That's what my first 2010 outside sketching adventure felt like this past weekend--fumbling.
On the ground, nearly eye level with Virginia Bluebells, Bluets and some kind of unsavory large orange ants, I created a pencil sketch of the bluebells before retreating to a nearby stump to continue sketching.
I learn so much each time I try sketching outdoors--lessons in organization, coordination, focus, to name a few, and let's don't leave out memory or personality insights.
I forgot my water container. And nope, there was no paper towel or tissue to soak up excess water from my juiciest of brushes. But I did bring water in a small bottle and this served as a container. It wasn't like I was miles away from the forgotten supplies, but I treated this experience just as if I were far away. There's no better way to impress the memory.
We were having a low 80's day with no leaves yet on our budding trees. More than an hour into my sketching, the late afternoon sun became uncomfortable and I dropped my paint brush. Now, dropping a paint brush isn't normally a big deal. It's not unusual for me to flip the brush out of my hand at least once while sketching. But when I retrieved it this time, it was coated with clumps of muddy earth. That was it! I retreated back to the predictability of my kitchen.
Plein air still feels overwhelming to me at the moment. But want-to is all that's needed to get through this and that, I have plenty of. A few challenges seem obvious, like having the right tools on hand, finding a comfortable place to work, making a decision about just what out of all this wonderful nature you will choose for a subject. Practice, of course, will do its magic on these.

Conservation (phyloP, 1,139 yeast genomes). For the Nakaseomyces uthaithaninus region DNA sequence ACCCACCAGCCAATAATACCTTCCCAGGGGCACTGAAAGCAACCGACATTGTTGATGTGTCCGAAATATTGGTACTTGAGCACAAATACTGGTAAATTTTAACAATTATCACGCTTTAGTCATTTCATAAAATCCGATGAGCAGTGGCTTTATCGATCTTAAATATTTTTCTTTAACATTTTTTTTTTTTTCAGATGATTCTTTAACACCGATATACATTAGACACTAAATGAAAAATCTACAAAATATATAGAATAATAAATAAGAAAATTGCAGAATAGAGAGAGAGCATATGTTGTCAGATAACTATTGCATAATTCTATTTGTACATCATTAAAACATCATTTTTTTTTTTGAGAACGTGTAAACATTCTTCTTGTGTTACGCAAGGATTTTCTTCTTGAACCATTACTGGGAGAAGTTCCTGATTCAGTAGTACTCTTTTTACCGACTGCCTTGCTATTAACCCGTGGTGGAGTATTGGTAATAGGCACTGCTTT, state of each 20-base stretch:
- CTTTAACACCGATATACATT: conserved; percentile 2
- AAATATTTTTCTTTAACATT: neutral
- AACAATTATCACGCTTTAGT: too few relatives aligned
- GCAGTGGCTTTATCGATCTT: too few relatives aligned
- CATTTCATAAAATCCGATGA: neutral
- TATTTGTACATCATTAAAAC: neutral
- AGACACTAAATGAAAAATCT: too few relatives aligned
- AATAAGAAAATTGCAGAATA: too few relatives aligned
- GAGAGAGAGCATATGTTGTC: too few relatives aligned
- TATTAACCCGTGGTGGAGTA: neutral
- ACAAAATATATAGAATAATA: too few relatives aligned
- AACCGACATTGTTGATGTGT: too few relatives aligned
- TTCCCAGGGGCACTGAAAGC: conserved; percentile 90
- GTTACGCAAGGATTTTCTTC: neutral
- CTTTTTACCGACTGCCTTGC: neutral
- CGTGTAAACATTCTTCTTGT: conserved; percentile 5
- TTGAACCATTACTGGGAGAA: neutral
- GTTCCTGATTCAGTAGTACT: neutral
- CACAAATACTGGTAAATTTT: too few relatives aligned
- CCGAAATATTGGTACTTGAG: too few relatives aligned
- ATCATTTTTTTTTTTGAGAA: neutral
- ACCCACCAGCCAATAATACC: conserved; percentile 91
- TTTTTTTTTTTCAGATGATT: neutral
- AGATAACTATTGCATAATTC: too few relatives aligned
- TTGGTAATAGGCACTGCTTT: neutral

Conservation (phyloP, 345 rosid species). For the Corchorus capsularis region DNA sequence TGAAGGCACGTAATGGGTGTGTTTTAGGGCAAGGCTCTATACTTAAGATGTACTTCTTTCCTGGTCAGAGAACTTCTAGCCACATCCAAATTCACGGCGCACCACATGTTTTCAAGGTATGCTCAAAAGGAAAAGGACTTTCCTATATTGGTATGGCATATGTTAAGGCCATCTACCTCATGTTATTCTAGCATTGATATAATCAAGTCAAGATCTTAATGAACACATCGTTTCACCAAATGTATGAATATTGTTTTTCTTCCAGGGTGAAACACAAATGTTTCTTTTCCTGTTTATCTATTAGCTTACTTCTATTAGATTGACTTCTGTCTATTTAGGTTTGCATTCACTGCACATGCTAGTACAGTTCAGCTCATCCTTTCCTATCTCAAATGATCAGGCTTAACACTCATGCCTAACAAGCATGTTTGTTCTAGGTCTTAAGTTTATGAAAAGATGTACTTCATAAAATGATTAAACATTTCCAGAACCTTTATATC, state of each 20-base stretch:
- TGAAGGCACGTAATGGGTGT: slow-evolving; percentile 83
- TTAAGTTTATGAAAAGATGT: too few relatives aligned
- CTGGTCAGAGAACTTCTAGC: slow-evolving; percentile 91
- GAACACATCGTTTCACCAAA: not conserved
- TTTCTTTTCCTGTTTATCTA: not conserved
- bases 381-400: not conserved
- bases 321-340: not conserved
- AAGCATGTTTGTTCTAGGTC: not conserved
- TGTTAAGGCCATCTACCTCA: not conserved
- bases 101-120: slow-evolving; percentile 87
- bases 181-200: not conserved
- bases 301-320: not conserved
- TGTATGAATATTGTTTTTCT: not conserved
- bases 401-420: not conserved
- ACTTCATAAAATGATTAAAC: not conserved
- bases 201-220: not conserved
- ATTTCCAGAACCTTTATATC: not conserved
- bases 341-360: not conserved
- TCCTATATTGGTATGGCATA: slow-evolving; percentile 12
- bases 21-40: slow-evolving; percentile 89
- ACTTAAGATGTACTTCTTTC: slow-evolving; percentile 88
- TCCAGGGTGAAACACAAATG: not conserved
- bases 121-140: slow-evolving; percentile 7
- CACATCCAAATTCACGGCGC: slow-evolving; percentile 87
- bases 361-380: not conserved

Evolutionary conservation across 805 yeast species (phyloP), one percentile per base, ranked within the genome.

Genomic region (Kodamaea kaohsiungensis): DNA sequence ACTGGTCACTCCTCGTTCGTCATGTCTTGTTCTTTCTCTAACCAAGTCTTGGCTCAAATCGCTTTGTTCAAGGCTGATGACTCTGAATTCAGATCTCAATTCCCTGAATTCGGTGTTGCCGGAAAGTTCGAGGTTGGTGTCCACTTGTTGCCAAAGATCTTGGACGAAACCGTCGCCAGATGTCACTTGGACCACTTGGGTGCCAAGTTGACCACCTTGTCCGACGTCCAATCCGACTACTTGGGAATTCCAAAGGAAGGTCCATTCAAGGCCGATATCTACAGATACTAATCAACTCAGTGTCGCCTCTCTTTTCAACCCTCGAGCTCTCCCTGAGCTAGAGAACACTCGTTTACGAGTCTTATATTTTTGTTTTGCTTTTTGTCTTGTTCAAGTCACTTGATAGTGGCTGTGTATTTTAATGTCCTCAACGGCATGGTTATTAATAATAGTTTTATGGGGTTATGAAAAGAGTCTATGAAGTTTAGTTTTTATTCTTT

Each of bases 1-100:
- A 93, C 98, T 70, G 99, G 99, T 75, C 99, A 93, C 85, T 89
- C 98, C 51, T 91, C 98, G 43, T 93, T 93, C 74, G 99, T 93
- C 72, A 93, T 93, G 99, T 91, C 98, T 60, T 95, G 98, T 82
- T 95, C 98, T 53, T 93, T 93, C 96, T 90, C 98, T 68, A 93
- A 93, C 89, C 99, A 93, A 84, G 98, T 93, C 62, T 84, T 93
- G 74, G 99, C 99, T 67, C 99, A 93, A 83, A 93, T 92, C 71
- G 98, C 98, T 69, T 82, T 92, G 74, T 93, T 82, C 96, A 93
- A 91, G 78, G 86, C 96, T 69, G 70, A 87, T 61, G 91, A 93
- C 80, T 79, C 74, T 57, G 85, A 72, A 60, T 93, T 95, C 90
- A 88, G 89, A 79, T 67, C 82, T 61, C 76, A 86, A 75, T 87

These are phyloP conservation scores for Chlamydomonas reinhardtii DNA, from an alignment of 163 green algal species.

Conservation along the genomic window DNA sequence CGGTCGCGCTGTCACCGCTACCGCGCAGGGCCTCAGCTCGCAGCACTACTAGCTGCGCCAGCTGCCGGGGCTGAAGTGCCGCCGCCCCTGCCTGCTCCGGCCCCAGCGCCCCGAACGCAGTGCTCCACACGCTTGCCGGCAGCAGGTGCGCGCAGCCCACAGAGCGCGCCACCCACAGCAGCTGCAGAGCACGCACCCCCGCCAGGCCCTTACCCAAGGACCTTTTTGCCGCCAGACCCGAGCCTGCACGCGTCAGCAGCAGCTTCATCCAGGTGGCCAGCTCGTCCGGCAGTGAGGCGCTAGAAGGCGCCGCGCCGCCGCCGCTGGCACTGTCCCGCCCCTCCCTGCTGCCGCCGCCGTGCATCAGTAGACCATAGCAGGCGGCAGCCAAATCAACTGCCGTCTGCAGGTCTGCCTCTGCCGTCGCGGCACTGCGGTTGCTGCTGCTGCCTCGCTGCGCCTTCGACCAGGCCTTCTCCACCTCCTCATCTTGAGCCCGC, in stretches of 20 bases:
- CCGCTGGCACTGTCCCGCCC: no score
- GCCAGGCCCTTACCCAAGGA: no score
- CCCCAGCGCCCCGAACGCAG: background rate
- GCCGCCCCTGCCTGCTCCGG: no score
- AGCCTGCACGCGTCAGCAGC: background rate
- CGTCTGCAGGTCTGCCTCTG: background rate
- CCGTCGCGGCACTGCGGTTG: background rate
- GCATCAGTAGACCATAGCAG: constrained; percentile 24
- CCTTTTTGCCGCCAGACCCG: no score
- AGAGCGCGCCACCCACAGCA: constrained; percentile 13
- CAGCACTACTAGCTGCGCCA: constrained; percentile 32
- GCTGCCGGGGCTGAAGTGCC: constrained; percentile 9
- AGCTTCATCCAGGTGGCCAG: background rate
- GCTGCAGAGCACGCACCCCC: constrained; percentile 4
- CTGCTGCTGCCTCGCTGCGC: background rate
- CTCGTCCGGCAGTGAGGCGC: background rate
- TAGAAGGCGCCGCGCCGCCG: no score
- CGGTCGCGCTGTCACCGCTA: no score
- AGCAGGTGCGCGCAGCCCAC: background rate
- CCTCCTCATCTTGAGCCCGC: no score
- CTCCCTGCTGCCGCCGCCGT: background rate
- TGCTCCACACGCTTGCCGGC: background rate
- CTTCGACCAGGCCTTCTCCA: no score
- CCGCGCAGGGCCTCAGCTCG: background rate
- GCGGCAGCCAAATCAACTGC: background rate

And what you learn on these small adventures about sketching and yourself, far out weighs the awkwardness of the moment. For example, I noticed I hurry when I feel uneasy but my natural style is to take my time. I'll be aware and remember to breathe next time. And the size of my initial bluebell sketch didn't lend itself to the kind of detail I enjoy, especially with the size brush I had on hand. So I'll pack a smaller brush in my kit and remember that ink and graphite are other possibilities for this detail. My goal is to enjoy both the effort and the result.
It's a bit like learning an entirely different skill set. No one can teach this to you any more than another person can teach you your style. It's for you to explore and discover. What you see, how you express it, and how you decide to put it all together will be all your own. And in the outdoors with nature, the possibilities for this are endless!
For a brief and interesting history lesson on the term and the factors that began the en plein air movement, visit this Wiki link. You may also enjoy seeing other sketchbook pages at Vickie Henderson Art, and my Red Shouldered Hawk sketchbook.
For other fun styles and sketching experiences visit these blogs: Drawing the Motmot, Sketching in Nature and South Carolina Low Country Nature Journaling and Art.